Rights vs Personal Freedoms

The passion that so many of us have to protect our freedoms comes from arguably the most well-known statement in the United States’  history, We hold these truths to be self-evident, that all men are created equal, that they are endowed by their Creator with certain  unalienable Rights, that among these are Life, Liberty and the pursuit of Happiness.

A common argument made by tobacco and non-tobacco users alike is centered on the issue of rights. Arguments are often rooted in a misunderstanding of what are considered fundamental/natural rights and the arguer does not recognize the differences between personal freedoms and constitutional rights. Neither the Declaration nor the Constitution could enumerate all the rights which were to be protected. They could, however point to the truth that there are certain rights that no one can give or take from us that assure our own safety and happiness. Of our unalienable rights, one is our right to make personal choices. Neither the government nor anyone else can dictate the choices we make because we have “minds that are free.” They can, however, assign and dictate consequences to those choices. In fact, the government has a responsibility to regulate and enforce consequences of personal choices that may or do infringe on the equal rights of others.

Using tobacco is a personal choice, not a constitutional right. There is no constitutional right to smoke. Individuals who use tobacco represent the minority group, however suggesting that individuals who make a choice to smoke are an oppressed minority group is not only an uninformed argument, but it can be offensive to truly oppressed, underrepresented and under-served groups. Tobacco use is a choice. A tobacco-free policy respects an individual’s right to use tobacco off campus and does not eliminate a person’s choice to use tobacco products; it would simply prohibit the use of these products on campus where they negatively affect members of the campus community.

The University’s aim to respect and protect students and employees through the establishment and enforcement of policies is long standing. Consider the University’s request that students and employees comply with drug and alcohol and firearm and weapons policies which are necessary to maintain order, protect people and property, and fulfill the purpose and responsibility of a university.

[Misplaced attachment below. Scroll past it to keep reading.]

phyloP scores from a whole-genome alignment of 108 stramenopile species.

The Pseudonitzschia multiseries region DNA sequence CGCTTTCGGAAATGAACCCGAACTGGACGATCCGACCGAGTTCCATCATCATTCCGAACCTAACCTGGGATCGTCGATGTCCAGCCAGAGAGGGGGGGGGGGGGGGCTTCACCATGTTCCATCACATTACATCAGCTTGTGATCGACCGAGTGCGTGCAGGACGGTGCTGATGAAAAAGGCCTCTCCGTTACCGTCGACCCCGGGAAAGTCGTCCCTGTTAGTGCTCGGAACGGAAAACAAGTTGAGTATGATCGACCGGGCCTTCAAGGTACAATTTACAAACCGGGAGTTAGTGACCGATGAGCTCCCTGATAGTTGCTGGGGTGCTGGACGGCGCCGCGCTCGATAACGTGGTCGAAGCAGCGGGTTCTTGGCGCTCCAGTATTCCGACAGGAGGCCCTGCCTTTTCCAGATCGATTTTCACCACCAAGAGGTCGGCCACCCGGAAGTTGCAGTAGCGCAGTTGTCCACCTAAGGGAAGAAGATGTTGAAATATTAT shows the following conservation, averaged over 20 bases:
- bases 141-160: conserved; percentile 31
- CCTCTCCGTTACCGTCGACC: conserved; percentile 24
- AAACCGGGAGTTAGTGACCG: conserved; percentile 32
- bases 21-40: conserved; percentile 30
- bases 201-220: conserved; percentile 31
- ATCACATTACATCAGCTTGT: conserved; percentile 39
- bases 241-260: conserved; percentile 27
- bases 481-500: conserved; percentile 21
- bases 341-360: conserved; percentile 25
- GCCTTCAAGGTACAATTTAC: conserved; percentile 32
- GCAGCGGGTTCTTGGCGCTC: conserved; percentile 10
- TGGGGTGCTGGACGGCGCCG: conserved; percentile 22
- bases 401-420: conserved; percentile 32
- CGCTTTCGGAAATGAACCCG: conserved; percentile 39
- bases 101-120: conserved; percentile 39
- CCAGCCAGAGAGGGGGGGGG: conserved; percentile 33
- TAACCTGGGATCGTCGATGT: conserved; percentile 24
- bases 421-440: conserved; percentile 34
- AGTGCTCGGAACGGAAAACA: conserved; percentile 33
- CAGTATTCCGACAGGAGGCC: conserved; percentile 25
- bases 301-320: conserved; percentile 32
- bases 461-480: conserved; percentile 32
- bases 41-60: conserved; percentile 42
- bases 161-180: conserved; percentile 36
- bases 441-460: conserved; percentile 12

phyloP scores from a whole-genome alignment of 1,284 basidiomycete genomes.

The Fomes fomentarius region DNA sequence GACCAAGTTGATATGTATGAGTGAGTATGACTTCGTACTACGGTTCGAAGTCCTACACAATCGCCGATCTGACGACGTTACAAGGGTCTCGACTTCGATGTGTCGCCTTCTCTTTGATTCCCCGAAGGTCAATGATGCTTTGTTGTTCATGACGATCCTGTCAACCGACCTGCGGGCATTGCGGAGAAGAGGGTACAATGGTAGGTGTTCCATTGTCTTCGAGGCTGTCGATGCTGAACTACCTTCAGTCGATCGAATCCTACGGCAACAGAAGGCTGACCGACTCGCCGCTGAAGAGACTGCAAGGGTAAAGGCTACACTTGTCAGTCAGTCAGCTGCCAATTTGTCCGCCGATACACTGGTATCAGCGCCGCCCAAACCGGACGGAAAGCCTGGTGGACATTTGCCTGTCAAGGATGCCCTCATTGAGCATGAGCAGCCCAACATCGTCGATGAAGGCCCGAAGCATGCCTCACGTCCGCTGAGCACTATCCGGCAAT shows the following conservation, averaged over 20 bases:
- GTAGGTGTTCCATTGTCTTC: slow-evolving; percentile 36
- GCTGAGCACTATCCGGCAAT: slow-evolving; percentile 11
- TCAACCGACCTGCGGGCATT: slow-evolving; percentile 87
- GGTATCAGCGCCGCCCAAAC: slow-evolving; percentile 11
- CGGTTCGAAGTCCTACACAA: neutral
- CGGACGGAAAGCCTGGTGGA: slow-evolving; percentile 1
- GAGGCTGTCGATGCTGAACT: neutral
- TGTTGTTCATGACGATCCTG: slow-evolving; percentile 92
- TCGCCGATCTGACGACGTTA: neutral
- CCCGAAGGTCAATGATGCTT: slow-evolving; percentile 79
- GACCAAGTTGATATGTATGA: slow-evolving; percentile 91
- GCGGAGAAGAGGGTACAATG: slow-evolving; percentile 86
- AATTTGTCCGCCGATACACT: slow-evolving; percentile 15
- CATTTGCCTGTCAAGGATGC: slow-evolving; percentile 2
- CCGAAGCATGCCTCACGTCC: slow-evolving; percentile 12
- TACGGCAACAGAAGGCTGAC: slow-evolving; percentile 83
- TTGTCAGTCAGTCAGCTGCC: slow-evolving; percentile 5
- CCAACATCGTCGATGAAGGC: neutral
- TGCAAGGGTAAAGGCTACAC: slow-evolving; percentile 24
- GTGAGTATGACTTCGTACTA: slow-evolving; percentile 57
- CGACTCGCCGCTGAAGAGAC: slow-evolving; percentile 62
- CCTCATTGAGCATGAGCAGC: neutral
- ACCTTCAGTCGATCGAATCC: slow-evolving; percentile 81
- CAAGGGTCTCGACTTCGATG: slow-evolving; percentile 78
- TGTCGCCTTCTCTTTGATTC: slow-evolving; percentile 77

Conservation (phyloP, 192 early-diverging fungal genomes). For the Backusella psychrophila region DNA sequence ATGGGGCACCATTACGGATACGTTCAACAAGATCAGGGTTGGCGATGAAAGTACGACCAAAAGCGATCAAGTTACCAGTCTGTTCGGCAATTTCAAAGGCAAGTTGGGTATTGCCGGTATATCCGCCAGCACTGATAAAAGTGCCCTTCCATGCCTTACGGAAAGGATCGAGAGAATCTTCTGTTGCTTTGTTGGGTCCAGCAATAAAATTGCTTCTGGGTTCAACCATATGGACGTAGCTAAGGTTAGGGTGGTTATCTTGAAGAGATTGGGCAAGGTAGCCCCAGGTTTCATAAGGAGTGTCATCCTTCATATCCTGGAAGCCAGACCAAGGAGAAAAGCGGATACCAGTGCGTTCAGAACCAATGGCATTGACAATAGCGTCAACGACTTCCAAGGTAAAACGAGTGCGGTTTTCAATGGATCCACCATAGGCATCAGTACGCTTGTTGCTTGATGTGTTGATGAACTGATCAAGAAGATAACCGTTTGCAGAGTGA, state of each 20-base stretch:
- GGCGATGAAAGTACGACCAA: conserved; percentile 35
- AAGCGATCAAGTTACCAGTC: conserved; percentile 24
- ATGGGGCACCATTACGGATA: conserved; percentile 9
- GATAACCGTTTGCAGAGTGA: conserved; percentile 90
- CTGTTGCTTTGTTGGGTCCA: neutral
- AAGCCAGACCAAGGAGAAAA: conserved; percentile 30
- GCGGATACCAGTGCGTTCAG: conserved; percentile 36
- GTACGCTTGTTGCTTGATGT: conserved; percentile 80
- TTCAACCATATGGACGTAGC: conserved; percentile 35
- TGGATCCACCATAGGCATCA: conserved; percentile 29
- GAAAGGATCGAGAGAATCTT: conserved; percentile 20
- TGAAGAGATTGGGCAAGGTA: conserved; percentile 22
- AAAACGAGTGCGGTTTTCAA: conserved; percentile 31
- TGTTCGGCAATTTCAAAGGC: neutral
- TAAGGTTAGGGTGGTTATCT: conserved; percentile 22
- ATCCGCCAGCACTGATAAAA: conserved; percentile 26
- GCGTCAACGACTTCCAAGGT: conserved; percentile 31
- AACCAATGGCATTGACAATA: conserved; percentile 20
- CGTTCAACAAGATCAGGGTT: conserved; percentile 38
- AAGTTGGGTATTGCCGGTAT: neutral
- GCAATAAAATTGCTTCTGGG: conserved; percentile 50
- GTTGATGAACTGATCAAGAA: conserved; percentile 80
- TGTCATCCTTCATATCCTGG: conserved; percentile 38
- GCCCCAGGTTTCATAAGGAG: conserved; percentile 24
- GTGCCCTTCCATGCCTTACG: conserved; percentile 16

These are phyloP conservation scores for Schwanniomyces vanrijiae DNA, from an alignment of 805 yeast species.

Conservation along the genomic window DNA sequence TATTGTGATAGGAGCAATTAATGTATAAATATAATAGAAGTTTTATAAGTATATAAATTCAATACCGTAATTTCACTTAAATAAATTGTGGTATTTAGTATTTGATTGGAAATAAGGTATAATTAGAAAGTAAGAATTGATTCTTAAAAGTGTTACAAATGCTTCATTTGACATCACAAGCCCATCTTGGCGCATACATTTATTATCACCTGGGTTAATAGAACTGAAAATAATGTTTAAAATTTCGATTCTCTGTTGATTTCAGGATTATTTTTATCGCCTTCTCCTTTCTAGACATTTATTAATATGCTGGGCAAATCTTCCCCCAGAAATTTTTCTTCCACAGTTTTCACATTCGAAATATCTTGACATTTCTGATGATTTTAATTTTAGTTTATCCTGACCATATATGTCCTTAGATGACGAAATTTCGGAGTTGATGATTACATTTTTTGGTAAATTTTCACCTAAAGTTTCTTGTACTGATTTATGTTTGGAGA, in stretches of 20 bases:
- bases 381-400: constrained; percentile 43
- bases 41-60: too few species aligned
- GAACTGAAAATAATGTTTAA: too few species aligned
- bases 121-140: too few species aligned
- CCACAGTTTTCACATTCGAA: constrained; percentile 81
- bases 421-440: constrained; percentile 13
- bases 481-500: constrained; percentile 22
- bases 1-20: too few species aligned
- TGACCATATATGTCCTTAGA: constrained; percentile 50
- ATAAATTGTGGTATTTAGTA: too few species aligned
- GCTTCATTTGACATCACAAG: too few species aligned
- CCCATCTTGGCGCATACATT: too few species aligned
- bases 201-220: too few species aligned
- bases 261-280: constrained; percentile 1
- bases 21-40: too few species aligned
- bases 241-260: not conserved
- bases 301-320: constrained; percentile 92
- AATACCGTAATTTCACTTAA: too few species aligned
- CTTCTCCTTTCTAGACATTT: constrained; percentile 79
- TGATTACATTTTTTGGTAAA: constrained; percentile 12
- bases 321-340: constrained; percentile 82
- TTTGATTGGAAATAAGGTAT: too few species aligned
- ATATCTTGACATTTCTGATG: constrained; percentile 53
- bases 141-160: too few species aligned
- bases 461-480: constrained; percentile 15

Firearms and Weapons Policy We have a constitutional right to bear arms under the 2nd Amendment of the United States; however individuals are not allowed to have firearms of any kind on University property as defined by Nebraska state statute (Section 28, Article 12). This prohibition applies to all members of the general public, students, and University employees, except University employees who are specifically so authorized as part of their job responsibilities and authorized law enforcement personnel performing official duties.

The University respects and protects the dignity, integrity, and reputation of all its students and employees. Students and employees must comply with the regulations of the University which are necessary to maintain order, protect people and property, and fulfill the purposes and responsibilities of a university. To those students who feel their Second Amendment right is being violated because of this policy, they should be made aware that students carrying concealed guns on campus would infringe on others’ right to feel safe on campus. There are a number of accidents and paranoia that could occur as a result of thousands of students potentially carrying a concealed gun onto campus, especially considering not all students have a complete understanding of the complexities of lawful use of a gun. There is undeniably the potential that a moment of irrationality could turn fatal — not to mention how that risk could increase with alcohol or other substances. Those factors are a lethal combination and threaten the well being of all.

Drinking alcohol is a personal choice, and one that is not illegal once the age of 21 is reached. However, Nebraska law forbids the consumption of alcohol on public property. University property, streets and sidewalks are considered to be public property. University policies forbid possession of alcohol on campus. According to the UNK Student handbook, any individual student [regardless of age] found to have committed or to have attempted to commit the following misconduct is subject to sanctions: Use, possession, distribution, public intoxication, or being in the presence of, alcoholic beverages except as expressly permitted by the law and University regulations. Academic institutions exist for the transmission of knowledge, the pursuit of truth, the development of students and the general well-being of society.

The University of Nebraska at Kearney (UNK) is a community of scholars which values the freedoms of inquiry and expression. The University has the duty to protect these freedoms and furthermore has the responsibility to encourage all of its members to develop the capacity for critical judgment in their sustained and independent search for truth. Alcohol misuse and abuse may cause many physical and psychological health risks and the University must first consider the safety and well-being of all above one’s personal choice, as that choice could potentially infringe on the rest of our abilities to feel safe on campus.

For more information on UNK’s firearm and weapons and Drug and alcohol policy, visit: http://www.unk.edu/new2unk.aspx?id=9669 and http://www.unk.edu/administration/vcbf_policies.aspx?id=9670